Supported by grants by the National Science Foundation, the NET Institute and CableLabs, researchers at the University of Delaware and University of North Carolina hypothesized that the emergence of Kodi introduce(d) a trade-off for multiple-service operators (MSOs); that the availability of unlicensed alternatives reduced demand for legal services.
Using deep packet inspection to verify their premises, they found that while broadband data rates went up by almost 65% after adopting Kodi media center software to access licensed and unlicensed content , they also found that this had minimal impact on legal subscriptions from pay TV operators.
“We find that adoption does not harm paid over-the-top video providers. TV subscriptions decrease and internet-tier upgrades increase, resulting in a 1% reduction in pay- ments to multiple-system operators (MSOs). MSO profits decrease if TV margins exceed 30%. These behavioral changes harm content providers reliant on MSOs for distribution via reduced licensing and advertising revenues,” they said.
Ad revenue impacted more than TV revenue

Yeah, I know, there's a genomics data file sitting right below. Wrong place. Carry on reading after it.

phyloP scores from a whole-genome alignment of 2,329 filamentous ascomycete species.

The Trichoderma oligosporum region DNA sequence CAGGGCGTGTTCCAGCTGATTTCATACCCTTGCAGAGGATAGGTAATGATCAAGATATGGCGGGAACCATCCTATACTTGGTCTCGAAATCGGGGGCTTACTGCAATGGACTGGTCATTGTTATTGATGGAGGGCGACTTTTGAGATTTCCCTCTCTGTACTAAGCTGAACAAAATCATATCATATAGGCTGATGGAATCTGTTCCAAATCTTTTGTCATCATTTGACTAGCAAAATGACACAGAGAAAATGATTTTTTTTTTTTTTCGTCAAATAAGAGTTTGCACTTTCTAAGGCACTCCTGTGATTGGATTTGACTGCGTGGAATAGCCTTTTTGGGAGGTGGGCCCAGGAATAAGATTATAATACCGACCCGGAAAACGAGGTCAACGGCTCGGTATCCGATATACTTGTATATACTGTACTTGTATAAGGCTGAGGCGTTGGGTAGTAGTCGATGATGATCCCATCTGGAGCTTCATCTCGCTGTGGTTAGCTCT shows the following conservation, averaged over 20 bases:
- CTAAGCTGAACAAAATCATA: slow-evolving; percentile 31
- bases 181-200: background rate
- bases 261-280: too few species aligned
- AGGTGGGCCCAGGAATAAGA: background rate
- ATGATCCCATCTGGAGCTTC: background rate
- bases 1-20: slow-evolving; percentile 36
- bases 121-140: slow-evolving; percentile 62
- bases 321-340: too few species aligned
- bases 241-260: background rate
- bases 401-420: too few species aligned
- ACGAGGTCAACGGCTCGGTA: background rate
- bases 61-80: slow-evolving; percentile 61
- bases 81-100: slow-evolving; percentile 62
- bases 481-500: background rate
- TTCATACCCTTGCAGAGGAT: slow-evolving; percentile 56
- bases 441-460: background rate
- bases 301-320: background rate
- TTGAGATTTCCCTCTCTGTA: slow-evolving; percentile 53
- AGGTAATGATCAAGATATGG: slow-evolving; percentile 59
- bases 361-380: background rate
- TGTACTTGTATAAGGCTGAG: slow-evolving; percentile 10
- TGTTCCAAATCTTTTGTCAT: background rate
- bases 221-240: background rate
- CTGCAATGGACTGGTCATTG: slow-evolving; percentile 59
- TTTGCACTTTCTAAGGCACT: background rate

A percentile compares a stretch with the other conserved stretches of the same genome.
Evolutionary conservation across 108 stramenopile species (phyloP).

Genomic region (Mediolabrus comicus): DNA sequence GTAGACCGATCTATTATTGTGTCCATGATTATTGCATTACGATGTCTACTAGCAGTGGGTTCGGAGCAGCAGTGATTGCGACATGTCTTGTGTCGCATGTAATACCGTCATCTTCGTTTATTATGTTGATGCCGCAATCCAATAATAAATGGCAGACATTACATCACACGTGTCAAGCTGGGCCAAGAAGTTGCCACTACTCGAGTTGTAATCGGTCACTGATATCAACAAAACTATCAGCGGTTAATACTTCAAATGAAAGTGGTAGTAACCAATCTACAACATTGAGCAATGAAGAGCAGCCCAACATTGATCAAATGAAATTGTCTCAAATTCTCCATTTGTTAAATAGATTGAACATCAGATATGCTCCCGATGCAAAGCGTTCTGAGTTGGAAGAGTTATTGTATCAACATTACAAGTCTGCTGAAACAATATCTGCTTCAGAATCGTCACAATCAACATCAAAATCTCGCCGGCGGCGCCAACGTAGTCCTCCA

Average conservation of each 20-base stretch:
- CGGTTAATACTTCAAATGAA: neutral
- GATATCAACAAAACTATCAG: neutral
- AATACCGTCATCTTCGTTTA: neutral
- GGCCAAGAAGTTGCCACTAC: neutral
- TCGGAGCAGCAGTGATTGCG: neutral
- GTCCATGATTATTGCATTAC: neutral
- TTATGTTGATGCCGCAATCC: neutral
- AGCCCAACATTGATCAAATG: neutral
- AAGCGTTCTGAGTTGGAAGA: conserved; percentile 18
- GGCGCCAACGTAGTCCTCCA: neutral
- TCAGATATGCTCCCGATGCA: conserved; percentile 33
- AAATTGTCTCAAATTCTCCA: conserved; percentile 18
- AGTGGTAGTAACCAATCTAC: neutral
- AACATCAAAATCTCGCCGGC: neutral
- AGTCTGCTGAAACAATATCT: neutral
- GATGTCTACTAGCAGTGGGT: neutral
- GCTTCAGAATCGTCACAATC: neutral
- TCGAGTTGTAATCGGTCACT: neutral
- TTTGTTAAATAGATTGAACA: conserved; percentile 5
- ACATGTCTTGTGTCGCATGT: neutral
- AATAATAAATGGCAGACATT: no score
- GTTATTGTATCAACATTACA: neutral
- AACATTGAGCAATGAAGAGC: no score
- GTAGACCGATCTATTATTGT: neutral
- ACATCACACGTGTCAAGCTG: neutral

However, content producers that rely on MSOs for distribution did “suffer harm from lost advertising and licensing revenues due to the reduction to the MSO’s TV services. As for harm to the MSO, the observed decrease in revenue correspond(ed) to a decrease in profits only if the margin associated with lost TV revenue (was) large enough to offset the margin associated with increated internet revenue.”
Read the report: The Impact of Video Piracy on Content Producers and Distributors, by Zachary Nolan, Jonathan W Williams, Haoran Zhang. Sept 29, 2022.
Why it matters
A premise of this report is that piracy through Kodi has minimal impact on pay TV and VOD subscriptions. This doesn’t mean that the threat of piracy is low through media centers or through illicit streaming applications running on those platforms; it contends that consumers don’t quit legitimate services in favor of legal or illegal consumption via Kodi.
Not long ago, Kodi and other media center platforms were cited by pay TV operators as the most flagrant channels for pirate distribution. But that’s on the consumer side of piracy. Targeting the theft of programming and services before or during distribution has much greater leverage against the media and entertainment ecosystem.